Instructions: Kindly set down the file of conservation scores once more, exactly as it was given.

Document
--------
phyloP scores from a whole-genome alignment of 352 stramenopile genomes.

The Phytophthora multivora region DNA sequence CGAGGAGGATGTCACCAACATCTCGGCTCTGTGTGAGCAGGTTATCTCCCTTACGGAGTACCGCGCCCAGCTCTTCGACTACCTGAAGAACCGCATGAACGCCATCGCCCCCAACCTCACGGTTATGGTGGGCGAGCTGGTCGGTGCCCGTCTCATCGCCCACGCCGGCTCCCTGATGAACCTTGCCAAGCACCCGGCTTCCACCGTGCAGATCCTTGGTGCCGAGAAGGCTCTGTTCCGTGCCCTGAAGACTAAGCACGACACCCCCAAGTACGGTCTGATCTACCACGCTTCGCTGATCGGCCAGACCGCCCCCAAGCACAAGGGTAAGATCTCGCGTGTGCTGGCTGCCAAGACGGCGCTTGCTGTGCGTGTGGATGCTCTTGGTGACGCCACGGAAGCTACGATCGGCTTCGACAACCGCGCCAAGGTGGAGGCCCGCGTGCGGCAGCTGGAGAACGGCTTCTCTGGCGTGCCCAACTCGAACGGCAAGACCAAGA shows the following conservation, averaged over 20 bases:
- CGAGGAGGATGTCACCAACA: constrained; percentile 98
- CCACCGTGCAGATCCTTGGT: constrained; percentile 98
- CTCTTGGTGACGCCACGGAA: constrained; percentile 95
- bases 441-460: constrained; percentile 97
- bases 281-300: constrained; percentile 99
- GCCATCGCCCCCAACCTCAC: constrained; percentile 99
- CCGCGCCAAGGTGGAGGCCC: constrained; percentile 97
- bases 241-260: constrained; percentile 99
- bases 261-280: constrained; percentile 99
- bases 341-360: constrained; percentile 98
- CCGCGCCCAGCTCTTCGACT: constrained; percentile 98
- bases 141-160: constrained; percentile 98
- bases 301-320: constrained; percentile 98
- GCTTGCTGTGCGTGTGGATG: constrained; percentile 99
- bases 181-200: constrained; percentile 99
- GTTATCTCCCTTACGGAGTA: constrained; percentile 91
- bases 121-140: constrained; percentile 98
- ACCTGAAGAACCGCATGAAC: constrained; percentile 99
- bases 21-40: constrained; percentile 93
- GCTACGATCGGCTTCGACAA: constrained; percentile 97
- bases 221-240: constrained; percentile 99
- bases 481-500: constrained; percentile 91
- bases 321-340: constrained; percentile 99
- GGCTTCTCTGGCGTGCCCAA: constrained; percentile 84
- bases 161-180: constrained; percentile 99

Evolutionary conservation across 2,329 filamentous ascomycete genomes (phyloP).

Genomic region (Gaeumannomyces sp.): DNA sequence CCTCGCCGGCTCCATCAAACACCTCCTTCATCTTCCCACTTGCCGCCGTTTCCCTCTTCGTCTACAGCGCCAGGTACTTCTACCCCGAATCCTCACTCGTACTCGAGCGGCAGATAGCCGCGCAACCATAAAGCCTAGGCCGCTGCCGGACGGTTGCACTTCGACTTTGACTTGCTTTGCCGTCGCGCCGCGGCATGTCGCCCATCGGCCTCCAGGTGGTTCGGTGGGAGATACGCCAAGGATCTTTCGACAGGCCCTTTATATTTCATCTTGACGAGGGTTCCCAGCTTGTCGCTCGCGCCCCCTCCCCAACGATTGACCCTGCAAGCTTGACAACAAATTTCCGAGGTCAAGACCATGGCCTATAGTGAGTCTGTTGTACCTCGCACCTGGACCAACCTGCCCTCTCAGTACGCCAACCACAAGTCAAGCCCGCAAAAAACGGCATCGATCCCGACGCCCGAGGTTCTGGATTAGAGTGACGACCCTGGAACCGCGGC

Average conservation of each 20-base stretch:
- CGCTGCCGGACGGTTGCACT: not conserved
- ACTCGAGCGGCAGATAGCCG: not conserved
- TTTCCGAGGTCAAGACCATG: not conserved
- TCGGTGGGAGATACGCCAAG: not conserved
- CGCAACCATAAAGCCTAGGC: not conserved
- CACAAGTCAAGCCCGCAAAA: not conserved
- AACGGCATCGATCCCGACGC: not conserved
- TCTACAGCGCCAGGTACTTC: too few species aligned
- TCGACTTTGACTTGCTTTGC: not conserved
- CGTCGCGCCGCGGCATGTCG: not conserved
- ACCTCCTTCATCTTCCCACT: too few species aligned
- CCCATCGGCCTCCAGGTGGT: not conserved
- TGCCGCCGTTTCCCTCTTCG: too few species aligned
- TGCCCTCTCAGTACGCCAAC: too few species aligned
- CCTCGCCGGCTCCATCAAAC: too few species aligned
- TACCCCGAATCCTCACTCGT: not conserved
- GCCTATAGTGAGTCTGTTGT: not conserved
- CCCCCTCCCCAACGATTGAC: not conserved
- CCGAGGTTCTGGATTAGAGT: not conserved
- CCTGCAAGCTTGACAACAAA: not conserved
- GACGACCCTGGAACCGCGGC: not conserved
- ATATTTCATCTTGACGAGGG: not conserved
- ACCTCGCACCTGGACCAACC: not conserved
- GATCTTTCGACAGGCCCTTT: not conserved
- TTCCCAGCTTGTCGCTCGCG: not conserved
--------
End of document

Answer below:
phyloP scores from a whole-genome alignment of 352 stramenopile genomes.

The Phytophthora multivora region DNA sequence CGAGGAGGATGTCACCAACATCTCGGCTCTGTGTGAGCAGGTTATCTCCCTTACGGAGTACCGCGCCCAGCTCTTCGACTACCTGAAGAACCGCATGAACGCCATCGCCCCCAACCTCACGGTTATGGTGGGCGAGCTGGTCGGTGCCCGTCTCATCGCCCACGCCGGCTCCCTGATGAACCTTGCCAAGCACCCGGCTTCCACCGTGCAGATCCTTGGTGCCGAGAAGGCTCTGTTCCGTGCCCTGAAGACTAAGCACGACACCCCCAAGTACGGTCTGATCTACCACGCTTCGCTGATCGGCCAGACCGCCCCCAAGCACAAGGGTAAGATCTCGCGTGTGCTGGCTGCCAAGACGGCGCTTGCTGTGCGTGTGGATGCTCTTGGTGACGCCACGGAAGCTACGATCGGCTTCGACAACCGCGCCAAGGTGGAGGCCCGCGTGCGGCAGCTGGAGAACGGCTTCTCTGGCGTGCCCAACTCGAACGGCAAGACCAAGA shows the following conservation, averaged over 20 bases:
- CGAGGAGGATGTCACCAACA: constrained; percentile 98
- CCACCGTGCAGATCCTTGGT: constrained; percentile 98
- CTCTTGGTGACGCCACGGAA: constrained; percentile 95
- bases 441-460: constrained; percentile 97
- bases 281-300: constrained; percentile 99
- GCCATCGCCCCCAACCTCAC: constrained; percentile 99
- CCGCGCCAAGGTGGAGGCCC: constrained; percentile 97
- bases 241-260: constrained; percentile 99
- bases 261-280: constrained; percentile 99
- bases 341-360: constrained; percentile 98
- CCGCGCCCAGCTCTTCGACT: constrained; percentile 98
- bases 141-160: constrained; percentile 98
- bases 301-320: constrained; percentile 98
- GCTTGCTGTGCGTGTGGATG: constrained; percentile 99
- bases 181-200: constrained; percentile 99
- GTTATCTCCCTTACGGAGTA: constrained; percentile 91
- bases 121-140: constrained; percentile 98
- ACCTGAAGAACCGCATGAAC: constrained; percentile 99
- bases 21-40: constrained; percentile 93
- GCTACGATCGGCTTCGACAA: constrained; percentile 97
- bases 221-240: constrained; percentile 99
- bases 481-500: constrained; percentile 91
- bases 321-340: constrained; percentile 99
- GGCTTCTCTGGCGTGCCCAA: constrained; percentile 84
- bases 161-180: constrained; percentile 99

Evolutionary conservation across 2,329 filamentous ascomycete genomes (phyloP).

Genomic region (Gaeumannomyces sp.): DNA sequence CCTCGCCGGCTCCATCAAACACCTCCTTCATCTTCCCACTTGCCGCCGTTTCCCTCTTCGTCTACAGCGCCAGGTACTTCTACCCCGAATCCTCACTCGTACTCGAGCGGCAGATAGCCGCGCAACCATAAAGCCTAGGCCGCTGCCGGACGGTTGCACTTCGACTTTGACTTGCTTTGCCGTCGCGCCGCGGCATGTCGCCCATCGGCCTCCAGGTGGTTCGGTGGGAGATACGCCAAGGATCTTTCGACAGGCCCTTTATATTTCATCTTGACGAGGGTTCCCAGCTTGTCGCTCGCGCCCCCTCCCCAACGATTGACCCTGCAAGCTTGACAACAAATTTCCGAGGTCAAGACCATGGCCTATAGTGAGTCTGTTGTACCTCGCACCTGGACCAACCTGCCCTCTCAGTACGCCAACCACAAGTCAAGCCCGCAAAAAACGGCATCGATCCCGACGCCCGAGGTTCTGGATTAGAGTGACGACCCTGGAACCGCGGC

Average conservation of each 20-base stretch:
- CGCTGCCGGACGGTTGCACT: not conserved
- ACTCGAGCGGCAGATAGCCG: not conserved
- TTTCCGAGGTCAAGACCATG: not conserved
- TCGGTGGGAGATACGCCAAG: not conserved
- CGCAACCATAAAGCCTAGGC: not conserved
- CACAAGTCAAGCCCGCAAAA: not conserved
- AACGGCATCGATCCCGACGC: not conserved
- TCTACAGCGCCAGGTACTTC: too few species aligned
- TCGACTTTGACTTGCTTTGC: not conserved
- CGTCGCGCCGCGGCATGTCG: not conserved
- ACCTCCTTCATCTTCCCACT: too few species aligned
- CCCATCGGCCTCCAGGTGGT: not conserved
- TGCCGCCGTTTCCCTCTTCG: too few species aligned
- TGCCCTCTCAGTACGCCAAC: too few species aligned
- CCTCGCCGGCTCCATCAAAC: too few species aligned
- TACCCCGAATCCTCACTCGT: not conserved
- GCCTATAGTGAGTCTGTTGT: not conserved
- CCCCCTCCCCAACGATTGAC: not conserved
- CCGAGGTTCTGGATTAGAGT: not conserved
- CCTGCAAGCTTGACAACAAA: not conserved
- GACGACCCTGGAACCGCGGC: not conserved
- ATATTTCATCTTGACGAGGG: not conserved
- ACCTCGCACCTGGACCAACC: not conserved
- GATCTTTCGACAGGCCCTTT: not conserved
- TTCCCAGCTTGTCGCTCGCG: not conserved